By Sgt. Thomas Belton
| Exercise News Day | July 30, 2018
The large tug MG Henry Knox begins towing the barge derrick out to the open ocean during Big Logistics-Over-the-Shore West July 17, 2018. Large tugs can operate for up to 30 days at sea performing tow operations, salvage and recovery operations, and a firefighting service. (Photo by Sgt. Thomas Belton)
The large tug MG Henry Knox tows the barge derrick out to sea during Big Logistics-Over-the-Shore West, July 17, 2018. The large tug will tow the barge derrick to the coast of southern Oregon to simulate travel times between American military ports. (Photo by Sgt. Thomas Belton)
The small tug Mulberry peels off after guiding the barge derrick crane out to the inner harbor during Big Logistics-Over-the-Shore West, July 17, 2018. Big LOTS West 2018 is an annual U.S. Army Reserve, multi-echelon functional exercise designed for transportation units and sustainment command to hone their expertise in Logistics Over-the-Shore (LOTS) operations. (Photo by Sgt. Thomas Belton)
Spc. Megan Hammond, a deckhand from the 467th Transportation Company, hauls lines in so the small tug Schohare can undock and assist with maneuvering the barge derrick during Big Logistics-Over-the-Shore West, July 17, 2018. Small tugs are essential to making sure the barge derrick is traveling the correct course to avoid damage to itself and other vessels. (Photo by Sgt. Thomas Belton)
The massive 200-foot barge derrick crane behind CW3 Thomas Heald, from the 467th Transportation Company, backs up his statement. Capable of lifting nearly 130 tons at 175 feet with an 80-foot crane, this crane grants Army Reserve watercraft units an unprecedented ability to haul cargo, conduct salvage operations, clear port channels and berths, and removing obstacles.
Today’s mission: testing the large tug’s ability to tow it out to open sea.
“We’re preparing to haul the barge derrick crane to prove we can move vessels from pier-side to the open ocean, said Heald. “It provides proof of principle that we can haul vessels from say, Japan to Korea.”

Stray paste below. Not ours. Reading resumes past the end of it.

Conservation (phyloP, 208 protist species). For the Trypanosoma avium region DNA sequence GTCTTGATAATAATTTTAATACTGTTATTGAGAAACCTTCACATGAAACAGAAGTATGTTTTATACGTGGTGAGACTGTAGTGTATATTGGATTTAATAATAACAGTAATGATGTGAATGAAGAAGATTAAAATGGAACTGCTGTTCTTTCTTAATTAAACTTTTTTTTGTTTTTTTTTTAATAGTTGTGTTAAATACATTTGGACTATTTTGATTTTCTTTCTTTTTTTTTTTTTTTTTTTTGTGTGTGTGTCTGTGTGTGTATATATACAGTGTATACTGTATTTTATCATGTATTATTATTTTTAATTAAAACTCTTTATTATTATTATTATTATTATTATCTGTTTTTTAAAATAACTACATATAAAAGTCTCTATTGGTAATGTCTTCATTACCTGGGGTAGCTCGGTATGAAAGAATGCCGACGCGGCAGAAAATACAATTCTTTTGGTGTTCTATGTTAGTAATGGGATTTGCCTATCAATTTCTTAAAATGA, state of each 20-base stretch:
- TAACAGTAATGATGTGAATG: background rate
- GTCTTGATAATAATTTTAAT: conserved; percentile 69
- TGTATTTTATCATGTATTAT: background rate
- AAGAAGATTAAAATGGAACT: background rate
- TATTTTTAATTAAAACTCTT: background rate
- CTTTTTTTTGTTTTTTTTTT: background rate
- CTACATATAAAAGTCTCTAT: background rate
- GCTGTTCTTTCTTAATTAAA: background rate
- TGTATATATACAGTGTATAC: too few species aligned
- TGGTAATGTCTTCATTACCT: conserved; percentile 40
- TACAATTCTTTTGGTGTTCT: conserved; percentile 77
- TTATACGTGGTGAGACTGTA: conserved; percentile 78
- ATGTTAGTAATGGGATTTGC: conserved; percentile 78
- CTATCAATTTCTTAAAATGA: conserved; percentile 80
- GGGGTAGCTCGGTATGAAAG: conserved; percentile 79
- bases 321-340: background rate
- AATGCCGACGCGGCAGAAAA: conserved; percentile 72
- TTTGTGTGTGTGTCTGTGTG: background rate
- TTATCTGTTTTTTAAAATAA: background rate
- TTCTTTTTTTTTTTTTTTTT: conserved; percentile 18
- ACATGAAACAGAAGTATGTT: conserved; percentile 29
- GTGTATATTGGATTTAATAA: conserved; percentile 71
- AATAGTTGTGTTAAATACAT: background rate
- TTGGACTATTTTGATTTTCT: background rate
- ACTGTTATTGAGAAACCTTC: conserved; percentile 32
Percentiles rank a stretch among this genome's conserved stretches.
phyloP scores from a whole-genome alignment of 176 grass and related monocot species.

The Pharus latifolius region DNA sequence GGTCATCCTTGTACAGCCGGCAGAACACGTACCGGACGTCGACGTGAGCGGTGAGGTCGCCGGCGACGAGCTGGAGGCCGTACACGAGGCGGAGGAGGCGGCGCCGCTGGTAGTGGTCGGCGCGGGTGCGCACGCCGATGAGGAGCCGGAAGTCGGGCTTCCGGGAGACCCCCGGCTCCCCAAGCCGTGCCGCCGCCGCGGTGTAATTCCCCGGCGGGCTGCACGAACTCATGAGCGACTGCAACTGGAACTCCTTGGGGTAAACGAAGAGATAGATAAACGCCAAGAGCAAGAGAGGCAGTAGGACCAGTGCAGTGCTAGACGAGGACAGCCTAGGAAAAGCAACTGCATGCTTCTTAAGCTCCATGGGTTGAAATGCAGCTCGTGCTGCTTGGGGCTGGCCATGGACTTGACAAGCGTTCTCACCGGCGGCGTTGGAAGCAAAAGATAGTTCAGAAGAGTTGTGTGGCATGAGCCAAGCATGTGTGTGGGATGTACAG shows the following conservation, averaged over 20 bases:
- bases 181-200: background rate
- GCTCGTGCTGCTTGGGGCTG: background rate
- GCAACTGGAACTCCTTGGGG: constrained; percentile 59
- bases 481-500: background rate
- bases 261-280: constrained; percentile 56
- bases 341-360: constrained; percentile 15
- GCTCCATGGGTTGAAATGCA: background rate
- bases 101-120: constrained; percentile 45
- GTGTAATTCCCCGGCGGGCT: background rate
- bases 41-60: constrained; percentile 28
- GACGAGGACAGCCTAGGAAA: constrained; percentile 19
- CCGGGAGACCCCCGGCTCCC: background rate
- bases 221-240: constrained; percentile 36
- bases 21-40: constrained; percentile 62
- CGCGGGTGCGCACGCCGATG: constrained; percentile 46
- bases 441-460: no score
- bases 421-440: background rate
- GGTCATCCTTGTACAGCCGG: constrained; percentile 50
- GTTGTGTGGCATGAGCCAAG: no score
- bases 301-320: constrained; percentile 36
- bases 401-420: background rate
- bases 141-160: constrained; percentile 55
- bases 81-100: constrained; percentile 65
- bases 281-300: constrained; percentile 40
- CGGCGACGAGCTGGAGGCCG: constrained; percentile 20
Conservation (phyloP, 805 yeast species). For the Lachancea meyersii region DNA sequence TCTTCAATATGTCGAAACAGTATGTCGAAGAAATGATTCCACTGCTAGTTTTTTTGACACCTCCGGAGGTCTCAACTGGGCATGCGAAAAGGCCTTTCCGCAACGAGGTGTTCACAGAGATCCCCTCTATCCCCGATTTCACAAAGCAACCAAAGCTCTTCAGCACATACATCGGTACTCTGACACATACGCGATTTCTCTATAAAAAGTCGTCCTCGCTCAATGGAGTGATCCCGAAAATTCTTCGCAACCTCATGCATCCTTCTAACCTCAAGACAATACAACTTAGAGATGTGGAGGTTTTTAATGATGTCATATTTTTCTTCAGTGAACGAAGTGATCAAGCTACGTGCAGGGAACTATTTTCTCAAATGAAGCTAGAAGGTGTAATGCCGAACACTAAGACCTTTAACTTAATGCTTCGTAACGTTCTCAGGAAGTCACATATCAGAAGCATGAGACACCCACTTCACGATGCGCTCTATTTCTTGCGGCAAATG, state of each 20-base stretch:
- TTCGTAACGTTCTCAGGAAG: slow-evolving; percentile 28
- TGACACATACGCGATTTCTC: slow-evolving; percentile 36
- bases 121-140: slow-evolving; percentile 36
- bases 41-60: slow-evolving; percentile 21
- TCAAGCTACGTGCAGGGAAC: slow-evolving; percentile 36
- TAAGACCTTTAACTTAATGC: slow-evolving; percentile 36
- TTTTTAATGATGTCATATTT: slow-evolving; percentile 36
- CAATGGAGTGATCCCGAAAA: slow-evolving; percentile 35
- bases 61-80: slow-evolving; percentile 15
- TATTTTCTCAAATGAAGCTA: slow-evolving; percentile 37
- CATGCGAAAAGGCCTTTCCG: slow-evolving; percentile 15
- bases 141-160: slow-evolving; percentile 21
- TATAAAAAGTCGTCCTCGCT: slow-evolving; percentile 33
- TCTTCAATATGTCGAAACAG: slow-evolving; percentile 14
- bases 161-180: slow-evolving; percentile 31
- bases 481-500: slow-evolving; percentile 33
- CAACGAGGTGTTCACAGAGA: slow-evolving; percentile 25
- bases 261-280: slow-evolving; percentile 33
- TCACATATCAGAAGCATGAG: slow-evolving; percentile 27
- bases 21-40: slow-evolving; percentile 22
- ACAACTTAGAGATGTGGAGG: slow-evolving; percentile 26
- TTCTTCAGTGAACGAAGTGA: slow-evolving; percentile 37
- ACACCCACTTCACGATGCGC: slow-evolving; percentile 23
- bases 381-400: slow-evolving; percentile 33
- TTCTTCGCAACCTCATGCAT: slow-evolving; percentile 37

Towing a vessel as large as a BD crane is no small feat. Countless man-hours go into preparing the BD for a tow, with a large tugboat guiding the BD, and two small tugboats to assist with maneuvering.
“Taking the barge derrick out to the open ocean isn’t something you take lightly,” said Heald. “You have to make sure everything is secured properly, you have to watch weather condition, plan for safe havens along the way in case the weather does turn on you. Taking the barge out is the result of months of planning and preparation.”
That preparation goes all the way down to the small tug crews assisting with the maneuvering.
“We’ll conduct drills to maintain our proficiency,” said Staff Sgt. Jason Maravale, a watercraft operator from the 467th Transportation Company. “We practice firefighting, damage control and man overboard drills to remain proficient during our missions.”
Watercraft units don’t just haul cargo; however, the 467th assists local law enforcement, and nearby environmental agencies.
“We’ll do missions all throughout the year,” said Heald. “Occasionally we’ll have missions of opportunity to assist with pulling derelict nets off the bottom of the ocean and help local law enforcement with maritime scenario training environments.”
Army Reserve watercraft units also provide the ability to reach across branches and conduct joint operations.
“We work with the Navy divers,” stated Heald. “I can haul one of my barges to store their equipment, provide meals, and berthing for their dive qualifications.”
Watercraft units ensure Army Reserve Soldiers remain at the tip of the spear, conducting vital missions and hauling valuable supplies to combatant commanders across multiple theaters of engagement.
“When we do our job, we’re out in the Pacific, the Persian Gulf, or the Caribbean,” said Heald. We’re moving cargo for people and we’re doing real world missions.”